When the first Africans arrived in Virginia in 1619, there were no "white" people, nor, according to colonial records, would there be for another sixty years. In his seminal two-volume work, The Invention of the White Race, Allen details the creation of the "white race" by the ruling class as a method of social control, in response to labor unrest precipitated by Bacon's Rebellion. Distinguishing European Americans from African Americans within the laboring class, white privileges enforced the myth of the white race through the years and has been central to maintaining ruling-class domination over the entire working class. Since publication in the mid-nineties, Invention has become indispensible in debates on the origins of racial oppression in America. Volume One utilizes Irish history to show the relativity of race and racial oppression as a form of social control. Volume Two details the development of racial oppression and racial slavery in colonial Virginia and, more broadly, Anglo-America. A new introduction by Jeffrey B. Perry discusses Allen's contributions, critical reception and continuing importance.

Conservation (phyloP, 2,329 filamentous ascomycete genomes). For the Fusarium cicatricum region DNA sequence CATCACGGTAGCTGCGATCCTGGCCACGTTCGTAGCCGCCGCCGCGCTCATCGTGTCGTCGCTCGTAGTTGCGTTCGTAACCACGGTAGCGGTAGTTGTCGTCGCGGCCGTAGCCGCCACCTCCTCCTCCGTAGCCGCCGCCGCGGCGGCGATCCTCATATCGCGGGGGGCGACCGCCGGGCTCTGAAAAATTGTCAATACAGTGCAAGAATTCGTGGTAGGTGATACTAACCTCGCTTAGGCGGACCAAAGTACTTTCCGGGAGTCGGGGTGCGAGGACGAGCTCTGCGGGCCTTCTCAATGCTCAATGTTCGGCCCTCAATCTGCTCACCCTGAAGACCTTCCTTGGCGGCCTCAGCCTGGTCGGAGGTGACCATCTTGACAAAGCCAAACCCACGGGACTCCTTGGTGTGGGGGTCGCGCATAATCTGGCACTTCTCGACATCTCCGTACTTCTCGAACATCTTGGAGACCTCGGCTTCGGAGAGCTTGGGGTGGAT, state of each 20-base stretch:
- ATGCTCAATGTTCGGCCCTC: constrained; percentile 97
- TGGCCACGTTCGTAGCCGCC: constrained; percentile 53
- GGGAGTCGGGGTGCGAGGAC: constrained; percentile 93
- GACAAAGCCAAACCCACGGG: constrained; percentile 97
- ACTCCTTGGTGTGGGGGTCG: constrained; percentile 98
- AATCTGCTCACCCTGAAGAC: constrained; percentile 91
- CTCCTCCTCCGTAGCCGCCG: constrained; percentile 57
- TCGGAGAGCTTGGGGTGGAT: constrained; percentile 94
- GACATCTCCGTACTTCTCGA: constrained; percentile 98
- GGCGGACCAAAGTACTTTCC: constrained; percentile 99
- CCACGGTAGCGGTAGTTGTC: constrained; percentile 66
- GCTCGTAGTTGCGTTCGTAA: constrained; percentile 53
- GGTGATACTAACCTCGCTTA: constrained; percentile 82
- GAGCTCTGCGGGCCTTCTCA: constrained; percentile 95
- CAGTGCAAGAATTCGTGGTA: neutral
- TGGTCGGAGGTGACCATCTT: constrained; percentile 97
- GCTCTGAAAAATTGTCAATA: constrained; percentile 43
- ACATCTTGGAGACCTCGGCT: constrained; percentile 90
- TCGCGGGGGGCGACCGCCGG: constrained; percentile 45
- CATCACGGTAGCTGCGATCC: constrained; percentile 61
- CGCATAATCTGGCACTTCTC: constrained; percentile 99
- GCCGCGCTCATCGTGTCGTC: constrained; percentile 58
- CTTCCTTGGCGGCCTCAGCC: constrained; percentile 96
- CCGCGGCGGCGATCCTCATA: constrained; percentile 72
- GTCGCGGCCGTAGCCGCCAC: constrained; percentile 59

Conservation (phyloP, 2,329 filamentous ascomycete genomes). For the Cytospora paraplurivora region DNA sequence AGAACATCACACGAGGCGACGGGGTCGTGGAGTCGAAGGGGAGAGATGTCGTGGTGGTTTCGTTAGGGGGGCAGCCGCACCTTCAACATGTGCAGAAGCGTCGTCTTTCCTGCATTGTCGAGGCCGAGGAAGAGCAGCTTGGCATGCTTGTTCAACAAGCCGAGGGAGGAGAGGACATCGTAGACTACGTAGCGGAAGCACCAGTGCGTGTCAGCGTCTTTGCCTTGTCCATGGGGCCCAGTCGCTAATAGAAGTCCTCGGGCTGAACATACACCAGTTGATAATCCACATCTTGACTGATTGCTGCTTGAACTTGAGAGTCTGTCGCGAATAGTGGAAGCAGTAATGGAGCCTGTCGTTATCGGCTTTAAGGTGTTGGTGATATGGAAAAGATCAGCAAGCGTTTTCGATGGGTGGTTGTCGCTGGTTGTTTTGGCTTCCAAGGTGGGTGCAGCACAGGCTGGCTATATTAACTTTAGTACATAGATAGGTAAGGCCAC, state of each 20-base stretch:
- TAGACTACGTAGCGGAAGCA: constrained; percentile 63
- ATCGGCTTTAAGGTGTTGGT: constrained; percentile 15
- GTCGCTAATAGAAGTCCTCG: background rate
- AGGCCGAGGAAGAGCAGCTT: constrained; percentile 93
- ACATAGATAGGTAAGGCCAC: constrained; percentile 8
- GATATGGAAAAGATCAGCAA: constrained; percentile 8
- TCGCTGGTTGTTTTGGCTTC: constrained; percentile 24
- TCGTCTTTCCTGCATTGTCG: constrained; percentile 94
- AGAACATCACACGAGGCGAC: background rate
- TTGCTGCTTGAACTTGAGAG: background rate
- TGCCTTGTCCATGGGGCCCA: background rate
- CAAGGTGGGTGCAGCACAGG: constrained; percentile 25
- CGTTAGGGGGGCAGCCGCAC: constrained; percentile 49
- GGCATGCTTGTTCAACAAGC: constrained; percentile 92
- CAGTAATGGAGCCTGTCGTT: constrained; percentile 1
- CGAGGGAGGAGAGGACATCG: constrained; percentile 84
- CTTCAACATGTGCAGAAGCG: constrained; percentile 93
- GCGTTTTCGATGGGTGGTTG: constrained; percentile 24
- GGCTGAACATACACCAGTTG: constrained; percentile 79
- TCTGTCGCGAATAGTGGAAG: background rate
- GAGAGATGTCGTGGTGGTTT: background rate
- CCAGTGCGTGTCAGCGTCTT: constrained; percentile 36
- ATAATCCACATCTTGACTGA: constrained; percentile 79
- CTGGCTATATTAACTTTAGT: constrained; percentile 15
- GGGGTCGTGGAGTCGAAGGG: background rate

Theodore W. Allen (1919-2005) was an anti-white supremacist, working-class intellectual and activist who began his pioneering work on "white skin privilege" and "white race" privilege in 1965. He co-authored the influential White Blindspot (1967), authored "Can White Workers Radicals Be Radicalized?" (1969), and wrote the ground-breaking Class Struggle and the Origin of Racial Slavery: The Invention of the White Race (1975) before publication of his seminal two-volume classic The Invention of the White Race (1994, 1997).